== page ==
These parameters should not be used in normal operation.


Use this parameter to stop postmaster from reinitializing shared data structures. A debugging tool can then be used to gain information about the memory's state at the time of the crash.


Use this parameter to have postmaster use the SIGSTOP signal to stop backend processes at crash time. Using this signal will keep the backend processes in memory instead of terminating them, which allows you to force a core dump from each backend process manually. The core dumps can then be examined for debugging information individually.


semget: No space left on device

This message is displayed if there were errors allocating shared memory. Try running the ipcclean program to clean up shared memory and semaphore space, then run postmaster again. You could also be receiving this error if your system's kernel is configured with restrictive shared memory limits; in this case, you will need to reconfigure the kernel. You can also try reducing the shared memory that postmaster uses by reducing the values of your supplied -B and -N options.

StreamServerPort: cannot bind to port

This error message is displayed if there is already a process listening on the port you specified. Check the process list with ps to see if postmaster has already been started; if it hasn't, try specifying another port number. You can run into this error occasionally if you attempt to run postmaster directly after shutting it down. If this is the case, wait a minute or so before attempting to start postmaster again and the problem should go away.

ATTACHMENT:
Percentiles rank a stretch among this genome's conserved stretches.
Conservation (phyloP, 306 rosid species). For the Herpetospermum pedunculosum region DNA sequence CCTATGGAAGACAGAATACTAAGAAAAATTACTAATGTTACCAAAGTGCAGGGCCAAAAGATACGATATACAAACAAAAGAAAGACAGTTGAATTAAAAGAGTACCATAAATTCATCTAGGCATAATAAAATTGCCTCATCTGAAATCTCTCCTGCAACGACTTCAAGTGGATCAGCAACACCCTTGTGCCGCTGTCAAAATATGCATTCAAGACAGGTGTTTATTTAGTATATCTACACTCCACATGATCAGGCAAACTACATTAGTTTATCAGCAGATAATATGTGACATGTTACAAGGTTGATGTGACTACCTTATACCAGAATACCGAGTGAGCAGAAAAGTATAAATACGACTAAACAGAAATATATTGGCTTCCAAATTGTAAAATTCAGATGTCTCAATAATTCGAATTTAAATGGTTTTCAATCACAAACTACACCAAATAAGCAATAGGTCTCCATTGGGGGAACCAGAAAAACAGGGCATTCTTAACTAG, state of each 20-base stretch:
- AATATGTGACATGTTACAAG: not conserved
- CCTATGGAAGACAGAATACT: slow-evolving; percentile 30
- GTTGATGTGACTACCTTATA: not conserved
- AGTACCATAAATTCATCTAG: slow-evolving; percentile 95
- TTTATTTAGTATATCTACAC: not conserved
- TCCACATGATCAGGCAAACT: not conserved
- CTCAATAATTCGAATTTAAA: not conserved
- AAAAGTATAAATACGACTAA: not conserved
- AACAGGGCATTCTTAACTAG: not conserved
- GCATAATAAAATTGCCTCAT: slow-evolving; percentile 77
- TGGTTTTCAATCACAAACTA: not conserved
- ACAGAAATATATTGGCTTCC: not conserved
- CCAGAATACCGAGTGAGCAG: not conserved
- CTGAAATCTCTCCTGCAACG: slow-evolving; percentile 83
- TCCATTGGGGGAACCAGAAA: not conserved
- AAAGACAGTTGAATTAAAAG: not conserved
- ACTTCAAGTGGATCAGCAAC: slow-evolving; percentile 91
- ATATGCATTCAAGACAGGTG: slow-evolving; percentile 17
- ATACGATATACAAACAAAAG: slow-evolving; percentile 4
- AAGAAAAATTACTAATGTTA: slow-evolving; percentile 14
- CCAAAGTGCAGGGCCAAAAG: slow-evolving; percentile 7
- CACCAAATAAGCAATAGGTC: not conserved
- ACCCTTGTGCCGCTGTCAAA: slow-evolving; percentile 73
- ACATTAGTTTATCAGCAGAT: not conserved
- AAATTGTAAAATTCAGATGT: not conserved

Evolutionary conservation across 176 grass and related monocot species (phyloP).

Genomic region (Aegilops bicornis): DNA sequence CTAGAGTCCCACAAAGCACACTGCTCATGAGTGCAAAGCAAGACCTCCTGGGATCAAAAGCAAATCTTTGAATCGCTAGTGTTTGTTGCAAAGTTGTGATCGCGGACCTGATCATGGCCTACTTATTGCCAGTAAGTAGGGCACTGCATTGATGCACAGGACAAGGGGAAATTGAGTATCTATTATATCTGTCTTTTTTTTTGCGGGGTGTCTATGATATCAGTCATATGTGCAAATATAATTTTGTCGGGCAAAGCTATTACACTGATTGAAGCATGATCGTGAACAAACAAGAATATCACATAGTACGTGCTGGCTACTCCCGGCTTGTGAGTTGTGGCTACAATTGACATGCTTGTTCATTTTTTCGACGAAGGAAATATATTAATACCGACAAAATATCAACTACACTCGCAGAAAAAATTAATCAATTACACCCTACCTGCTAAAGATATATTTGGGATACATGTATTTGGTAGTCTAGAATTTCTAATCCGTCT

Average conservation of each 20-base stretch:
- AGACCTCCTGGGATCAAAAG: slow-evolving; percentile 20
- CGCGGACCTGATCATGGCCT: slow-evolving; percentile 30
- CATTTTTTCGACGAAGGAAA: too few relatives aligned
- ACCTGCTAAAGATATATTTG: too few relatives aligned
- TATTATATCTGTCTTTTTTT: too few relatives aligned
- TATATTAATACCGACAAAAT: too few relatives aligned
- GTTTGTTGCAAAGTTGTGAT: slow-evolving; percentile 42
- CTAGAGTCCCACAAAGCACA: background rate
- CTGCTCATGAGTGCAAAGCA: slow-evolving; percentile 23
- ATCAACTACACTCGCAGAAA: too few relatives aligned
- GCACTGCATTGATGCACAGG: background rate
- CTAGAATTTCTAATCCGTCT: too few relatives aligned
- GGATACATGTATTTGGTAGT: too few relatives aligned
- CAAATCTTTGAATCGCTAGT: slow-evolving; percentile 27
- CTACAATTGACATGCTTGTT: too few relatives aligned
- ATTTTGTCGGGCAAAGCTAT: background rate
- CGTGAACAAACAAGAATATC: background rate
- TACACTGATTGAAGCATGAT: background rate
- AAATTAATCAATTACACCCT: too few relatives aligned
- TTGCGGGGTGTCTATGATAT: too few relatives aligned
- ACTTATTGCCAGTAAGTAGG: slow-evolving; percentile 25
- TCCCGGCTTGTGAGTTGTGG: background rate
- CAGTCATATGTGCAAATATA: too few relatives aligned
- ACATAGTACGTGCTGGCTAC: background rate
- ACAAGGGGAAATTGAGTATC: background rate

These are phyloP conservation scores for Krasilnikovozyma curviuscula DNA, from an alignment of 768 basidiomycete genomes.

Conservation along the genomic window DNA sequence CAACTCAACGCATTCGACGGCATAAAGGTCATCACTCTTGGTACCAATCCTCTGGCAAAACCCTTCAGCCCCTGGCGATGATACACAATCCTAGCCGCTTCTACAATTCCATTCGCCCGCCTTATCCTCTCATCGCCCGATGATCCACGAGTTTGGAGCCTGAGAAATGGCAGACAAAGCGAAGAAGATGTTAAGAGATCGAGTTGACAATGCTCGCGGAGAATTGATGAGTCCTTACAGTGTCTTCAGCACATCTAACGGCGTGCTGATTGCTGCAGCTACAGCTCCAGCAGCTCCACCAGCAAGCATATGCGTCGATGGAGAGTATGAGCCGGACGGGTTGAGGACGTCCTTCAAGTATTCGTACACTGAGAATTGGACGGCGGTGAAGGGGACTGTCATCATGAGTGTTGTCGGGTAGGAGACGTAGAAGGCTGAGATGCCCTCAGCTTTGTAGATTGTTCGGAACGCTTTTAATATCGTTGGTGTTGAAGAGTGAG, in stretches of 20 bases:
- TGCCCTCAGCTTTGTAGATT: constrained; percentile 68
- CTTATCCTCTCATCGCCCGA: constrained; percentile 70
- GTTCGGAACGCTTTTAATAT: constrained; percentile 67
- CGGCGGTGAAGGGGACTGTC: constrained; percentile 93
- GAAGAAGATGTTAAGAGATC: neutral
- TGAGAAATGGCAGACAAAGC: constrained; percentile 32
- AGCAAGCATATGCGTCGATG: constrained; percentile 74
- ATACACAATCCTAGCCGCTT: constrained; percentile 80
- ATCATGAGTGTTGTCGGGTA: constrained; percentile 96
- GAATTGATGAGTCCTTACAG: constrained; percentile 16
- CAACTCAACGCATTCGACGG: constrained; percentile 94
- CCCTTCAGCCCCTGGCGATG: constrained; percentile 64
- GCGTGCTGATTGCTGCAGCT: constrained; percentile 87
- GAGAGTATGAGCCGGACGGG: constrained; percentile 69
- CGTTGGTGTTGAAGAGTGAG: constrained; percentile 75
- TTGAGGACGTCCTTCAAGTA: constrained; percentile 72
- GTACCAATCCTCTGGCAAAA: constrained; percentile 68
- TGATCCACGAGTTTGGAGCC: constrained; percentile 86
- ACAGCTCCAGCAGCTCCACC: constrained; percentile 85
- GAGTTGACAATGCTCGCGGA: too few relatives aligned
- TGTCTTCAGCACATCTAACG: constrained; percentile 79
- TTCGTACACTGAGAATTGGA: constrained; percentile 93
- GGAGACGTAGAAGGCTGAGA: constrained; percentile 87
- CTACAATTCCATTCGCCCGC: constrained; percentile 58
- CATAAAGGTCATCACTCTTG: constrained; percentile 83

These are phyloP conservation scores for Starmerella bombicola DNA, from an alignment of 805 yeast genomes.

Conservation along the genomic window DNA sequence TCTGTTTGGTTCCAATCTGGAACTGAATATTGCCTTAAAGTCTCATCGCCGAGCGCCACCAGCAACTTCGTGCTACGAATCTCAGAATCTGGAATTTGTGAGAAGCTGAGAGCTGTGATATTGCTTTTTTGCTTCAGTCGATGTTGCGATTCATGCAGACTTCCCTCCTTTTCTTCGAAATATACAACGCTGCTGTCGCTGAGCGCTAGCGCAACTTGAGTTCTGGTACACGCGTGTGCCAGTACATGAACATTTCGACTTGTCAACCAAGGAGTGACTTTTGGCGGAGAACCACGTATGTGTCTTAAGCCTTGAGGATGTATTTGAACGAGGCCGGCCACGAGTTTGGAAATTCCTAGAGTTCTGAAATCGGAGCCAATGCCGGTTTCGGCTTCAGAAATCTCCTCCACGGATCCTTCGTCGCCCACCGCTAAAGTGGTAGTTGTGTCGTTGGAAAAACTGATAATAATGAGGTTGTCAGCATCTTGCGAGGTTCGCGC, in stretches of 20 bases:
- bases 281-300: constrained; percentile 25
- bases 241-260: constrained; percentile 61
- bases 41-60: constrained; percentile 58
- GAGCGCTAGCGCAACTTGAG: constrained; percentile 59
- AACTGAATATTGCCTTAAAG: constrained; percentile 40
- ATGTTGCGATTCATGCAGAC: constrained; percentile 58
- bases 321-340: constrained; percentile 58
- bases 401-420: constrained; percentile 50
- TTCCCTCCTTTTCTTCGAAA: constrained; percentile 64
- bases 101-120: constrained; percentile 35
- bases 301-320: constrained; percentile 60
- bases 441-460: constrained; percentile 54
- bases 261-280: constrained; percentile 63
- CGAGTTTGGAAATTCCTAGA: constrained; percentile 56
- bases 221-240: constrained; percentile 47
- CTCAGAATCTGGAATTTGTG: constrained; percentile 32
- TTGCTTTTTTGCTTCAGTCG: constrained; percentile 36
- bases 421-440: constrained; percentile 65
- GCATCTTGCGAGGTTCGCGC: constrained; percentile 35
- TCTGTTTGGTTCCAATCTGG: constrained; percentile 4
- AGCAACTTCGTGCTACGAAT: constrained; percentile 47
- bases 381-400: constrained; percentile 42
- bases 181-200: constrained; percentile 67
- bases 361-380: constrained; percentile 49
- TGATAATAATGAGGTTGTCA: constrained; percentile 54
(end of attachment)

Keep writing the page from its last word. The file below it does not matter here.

IpcMemoryAttach: shmat() failed: Permission denied

This error message is usually displayed if another instance of postmaster had been started by another user on the port you specified, and at some point terminated. Shared memory conflicts such as this can happen if there is more than one PostgreSQL installation on a single host, as shared memory keys are based on the port numbers postmaster instances are running on. After making sure there are no postmaster instances running, execute the ipcclean program to clean up shared memory and semaphores, then try running postmaster again.


The postmaster program is the point of management between frontend processes (such as psql) and individual backend processes (instances of the postgres program), as well as the manager of shared memory resources and semaphores. Users should not interact directly with this program; it should be started as a background process.

Only one instance of postmaster should be running per data cluster (the collection of data within the directory specified with -D when starting postmaster) and port. Multiple postmaster instances can exist on a machine if they are using different database clusters and ports.


The following example demonstrates how to start postmaster using default values.

% nohup postmaster >logfile 2>&1 &

The next example starts postmaster with a specific port.

% nohup postmaster -p 1234 &